RICHMOND, VA (WWBT) - Sunday marked the one year anniversary of Japan's earthquake, tsunami and nuclear crisis. The tsunami slammed into Japan's northeast coast after a 9.0 magnitude earthquake and killed or left missing nearly 20 thousand people.
More than 300 thousand people still live in temporary housing, and the government has yet to come up with a blueprint for rebuilding. The tsunami destroyed 90 percent of the region's fishing fleet, the mainstay of the local economy.
24-year-old Taylor Anderson was a Chesterfield teacher working in Japan. In the aftermath of the earthquake and tsunami Anderson's family didn't give up hope in finding her alive. But her body was found near the U.S. embassy and one year later she is remembered and honored by her alma mater: Randolph Macon College.
Her parents say they've spent a year honoring her daughter through the Taylor Anderson Fund the fact that she can do, her memory can help us do a lot of good over there has been very satisfying," said Taylor's father Andy Anderson.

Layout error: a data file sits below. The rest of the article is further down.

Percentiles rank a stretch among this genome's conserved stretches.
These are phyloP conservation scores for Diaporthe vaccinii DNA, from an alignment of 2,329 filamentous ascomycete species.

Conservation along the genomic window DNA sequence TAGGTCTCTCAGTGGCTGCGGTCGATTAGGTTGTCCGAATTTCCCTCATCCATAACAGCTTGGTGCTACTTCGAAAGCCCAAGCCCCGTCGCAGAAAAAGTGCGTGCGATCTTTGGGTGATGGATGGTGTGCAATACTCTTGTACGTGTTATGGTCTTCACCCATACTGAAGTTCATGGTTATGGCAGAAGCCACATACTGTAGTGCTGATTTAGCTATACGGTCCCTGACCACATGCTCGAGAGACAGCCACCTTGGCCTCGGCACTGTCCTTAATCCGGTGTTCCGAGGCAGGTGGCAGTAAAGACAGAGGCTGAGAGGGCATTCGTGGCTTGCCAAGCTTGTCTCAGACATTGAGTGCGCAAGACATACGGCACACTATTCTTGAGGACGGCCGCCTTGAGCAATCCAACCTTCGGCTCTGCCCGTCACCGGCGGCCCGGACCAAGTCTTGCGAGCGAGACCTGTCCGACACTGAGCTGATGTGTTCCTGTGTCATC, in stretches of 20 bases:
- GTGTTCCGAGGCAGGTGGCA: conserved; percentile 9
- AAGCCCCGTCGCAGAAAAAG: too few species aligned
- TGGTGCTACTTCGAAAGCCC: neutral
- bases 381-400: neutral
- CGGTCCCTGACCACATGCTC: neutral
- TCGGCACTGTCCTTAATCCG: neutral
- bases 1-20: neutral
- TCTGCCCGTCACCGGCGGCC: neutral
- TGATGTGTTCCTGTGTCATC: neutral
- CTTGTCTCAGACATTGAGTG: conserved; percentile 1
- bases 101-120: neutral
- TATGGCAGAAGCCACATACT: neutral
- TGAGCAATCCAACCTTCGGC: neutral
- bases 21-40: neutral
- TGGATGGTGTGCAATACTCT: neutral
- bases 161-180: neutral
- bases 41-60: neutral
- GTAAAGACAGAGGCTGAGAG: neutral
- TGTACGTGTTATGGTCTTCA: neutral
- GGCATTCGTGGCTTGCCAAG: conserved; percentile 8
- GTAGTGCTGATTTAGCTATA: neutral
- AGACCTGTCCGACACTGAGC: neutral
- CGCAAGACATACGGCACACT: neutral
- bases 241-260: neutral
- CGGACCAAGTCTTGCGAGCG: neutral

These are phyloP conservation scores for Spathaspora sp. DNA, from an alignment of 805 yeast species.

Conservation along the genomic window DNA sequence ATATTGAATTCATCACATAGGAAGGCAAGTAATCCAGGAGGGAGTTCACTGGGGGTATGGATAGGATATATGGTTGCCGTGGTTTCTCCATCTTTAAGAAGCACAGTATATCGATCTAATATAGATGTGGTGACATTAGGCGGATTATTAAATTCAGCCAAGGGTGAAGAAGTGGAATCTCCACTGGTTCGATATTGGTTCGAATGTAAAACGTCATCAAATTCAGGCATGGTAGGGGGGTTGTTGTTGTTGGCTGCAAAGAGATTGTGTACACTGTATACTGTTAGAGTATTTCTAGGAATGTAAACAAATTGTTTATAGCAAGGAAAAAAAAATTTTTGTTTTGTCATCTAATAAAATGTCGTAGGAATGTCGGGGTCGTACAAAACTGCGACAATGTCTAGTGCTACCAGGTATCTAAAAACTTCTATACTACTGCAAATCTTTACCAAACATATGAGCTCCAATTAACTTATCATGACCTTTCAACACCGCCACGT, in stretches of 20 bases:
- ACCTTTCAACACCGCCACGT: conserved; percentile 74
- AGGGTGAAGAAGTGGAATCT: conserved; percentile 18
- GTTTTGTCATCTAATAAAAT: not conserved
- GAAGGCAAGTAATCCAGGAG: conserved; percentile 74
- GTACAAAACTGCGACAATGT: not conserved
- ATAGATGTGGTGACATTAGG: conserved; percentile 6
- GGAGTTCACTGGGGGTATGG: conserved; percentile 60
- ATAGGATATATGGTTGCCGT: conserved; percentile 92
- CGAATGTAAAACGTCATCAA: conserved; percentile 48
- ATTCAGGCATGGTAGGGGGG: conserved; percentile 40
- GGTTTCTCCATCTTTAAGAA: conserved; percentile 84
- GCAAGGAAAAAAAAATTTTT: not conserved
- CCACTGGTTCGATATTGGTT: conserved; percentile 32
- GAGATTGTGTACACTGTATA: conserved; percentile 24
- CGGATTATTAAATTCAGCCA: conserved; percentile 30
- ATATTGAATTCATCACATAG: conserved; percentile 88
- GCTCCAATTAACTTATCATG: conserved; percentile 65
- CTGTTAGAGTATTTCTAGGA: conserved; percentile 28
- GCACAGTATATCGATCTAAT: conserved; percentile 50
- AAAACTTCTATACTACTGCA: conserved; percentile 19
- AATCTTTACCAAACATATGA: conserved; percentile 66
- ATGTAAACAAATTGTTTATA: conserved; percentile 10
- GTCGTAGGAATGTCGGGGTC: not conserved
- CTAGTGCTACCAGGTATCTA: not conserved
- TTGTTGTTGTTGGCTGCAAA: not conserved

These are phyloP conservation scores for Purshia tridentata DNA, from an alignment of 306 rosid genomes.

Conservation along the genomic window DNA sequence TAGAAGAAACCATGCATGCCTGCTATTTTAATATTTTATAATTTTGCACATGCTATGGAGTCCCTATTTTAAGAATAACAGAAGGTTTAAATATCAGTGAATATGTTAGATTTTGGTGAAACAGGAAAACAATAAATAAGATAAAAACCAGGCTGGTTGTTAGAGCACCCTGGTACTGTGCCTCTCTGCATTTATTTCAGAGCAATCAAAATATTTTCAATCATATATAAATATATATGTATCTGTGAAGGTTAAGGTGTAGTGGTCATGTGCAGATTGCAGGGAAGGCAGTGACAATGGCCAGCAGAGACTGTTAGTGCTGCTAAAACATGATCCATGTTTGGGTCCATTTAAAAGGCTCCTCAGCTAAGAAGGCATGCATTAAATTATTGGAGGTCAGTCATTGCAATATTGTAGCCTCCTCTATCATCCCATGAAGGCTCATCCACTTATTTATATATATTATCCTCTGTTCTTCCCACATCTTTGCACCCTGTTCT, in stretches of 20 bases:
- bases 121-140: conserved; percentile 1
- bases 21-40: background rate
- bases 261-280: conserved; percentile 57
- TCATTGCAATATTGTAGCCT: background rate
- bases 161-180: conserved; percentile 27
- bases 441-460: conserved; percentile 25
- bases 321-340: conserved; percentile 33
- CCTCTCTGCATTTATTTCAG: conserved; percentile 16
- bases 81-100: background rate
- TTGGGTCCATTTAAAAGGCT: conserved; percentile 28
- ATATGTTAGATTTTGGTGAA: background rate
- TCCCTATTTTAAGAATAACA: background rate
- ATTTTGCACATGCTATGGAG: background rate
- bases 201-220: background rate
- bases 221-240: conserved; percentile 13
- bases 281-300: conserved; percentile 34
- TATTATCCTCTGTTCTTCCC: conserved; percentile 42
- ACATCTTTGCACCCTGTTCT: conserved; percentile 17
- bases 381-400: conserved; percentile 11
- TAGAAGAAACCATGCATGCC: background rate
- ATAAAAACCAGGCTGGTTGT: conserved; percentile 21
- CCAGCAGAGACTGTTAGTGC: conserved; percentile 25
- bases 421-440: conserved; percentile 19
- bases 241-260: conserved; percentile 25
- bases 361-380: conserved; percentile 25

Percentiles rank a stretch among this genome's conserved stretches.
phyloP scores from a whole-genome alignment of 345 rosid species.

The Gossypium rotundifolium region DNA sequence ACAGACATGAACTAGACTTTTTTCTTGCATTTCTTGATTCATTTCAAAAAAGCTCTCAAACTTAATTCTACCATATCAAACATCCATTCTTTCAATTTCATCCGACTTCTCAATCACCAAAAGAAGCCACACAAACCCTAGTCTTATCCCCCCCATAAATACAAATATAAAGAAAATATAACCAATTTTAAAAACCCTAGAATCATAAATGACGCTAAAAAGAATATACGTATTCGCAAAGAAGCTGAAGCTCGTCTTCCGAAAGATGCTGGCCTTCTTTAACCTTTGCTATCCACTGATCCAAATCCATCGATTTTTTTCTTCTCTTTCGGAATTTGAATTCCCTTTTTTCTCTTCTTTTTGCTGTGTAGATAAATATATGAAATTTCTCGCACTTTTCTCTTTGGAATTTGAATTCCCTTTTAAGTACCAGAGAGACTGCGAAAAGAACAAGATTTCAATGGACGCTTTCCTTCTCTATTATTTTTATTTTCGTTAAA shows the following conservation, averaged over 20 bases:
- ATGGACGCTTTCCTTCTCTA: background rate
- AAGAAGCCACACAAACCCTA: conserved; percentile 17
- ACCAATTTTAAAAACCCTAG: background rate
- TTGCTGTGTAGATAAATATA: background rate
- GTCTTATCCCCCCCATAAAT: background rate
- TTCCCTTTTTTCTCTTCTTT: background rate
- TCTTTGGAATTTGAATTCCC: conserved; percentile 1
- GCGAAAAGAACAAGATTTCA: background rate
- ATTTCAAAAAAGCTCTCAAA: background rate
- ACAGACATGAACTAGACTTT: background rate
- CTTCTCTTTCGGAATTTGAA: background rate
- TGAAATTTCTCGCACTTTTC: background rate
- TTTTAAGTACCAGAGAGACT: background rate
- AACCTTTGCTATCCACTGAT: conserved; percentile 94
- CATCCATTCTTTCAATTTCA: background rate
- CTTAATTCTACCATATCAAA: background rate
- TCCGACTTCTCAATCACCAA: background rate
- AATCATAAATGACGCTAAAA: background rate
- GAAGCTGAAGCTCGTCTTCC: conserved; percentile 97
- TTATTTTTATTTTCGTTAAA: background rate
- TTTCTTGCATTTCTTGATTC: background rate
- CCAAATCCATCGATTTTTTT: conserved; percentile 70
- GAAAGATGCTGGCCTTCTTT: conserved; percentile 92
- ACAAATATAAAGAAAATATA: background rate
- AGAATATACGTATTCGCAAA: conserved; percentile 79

The fund raises money for reading programs, college aid, and orphaned children in japan.
"Helping other people makes us feel good," said Taylor's mother Jeanne Anderson.
"If you look at what she did over in Japan she made a lot of connections not just to her students of fellow friends but Japanese people so she really reached out and we're doing the same thing," said Andy.
Randolph Macon received a grant in honor of Taylor to strengthen Japanese studies. A film maker made a documentary highlighting the work Taylor did with the children of Japan. For Taylor's mother, these honors help mend her broken heart.
"Our hearts are closing up now and now and looking back it isn't as painful but we miss her everyday but it's getting better after a year," said Jeanne
Randolph Macon received a $100 thousand from the Japan Foundation Center. They'll receive more money in the next five years to help with student travel and course development.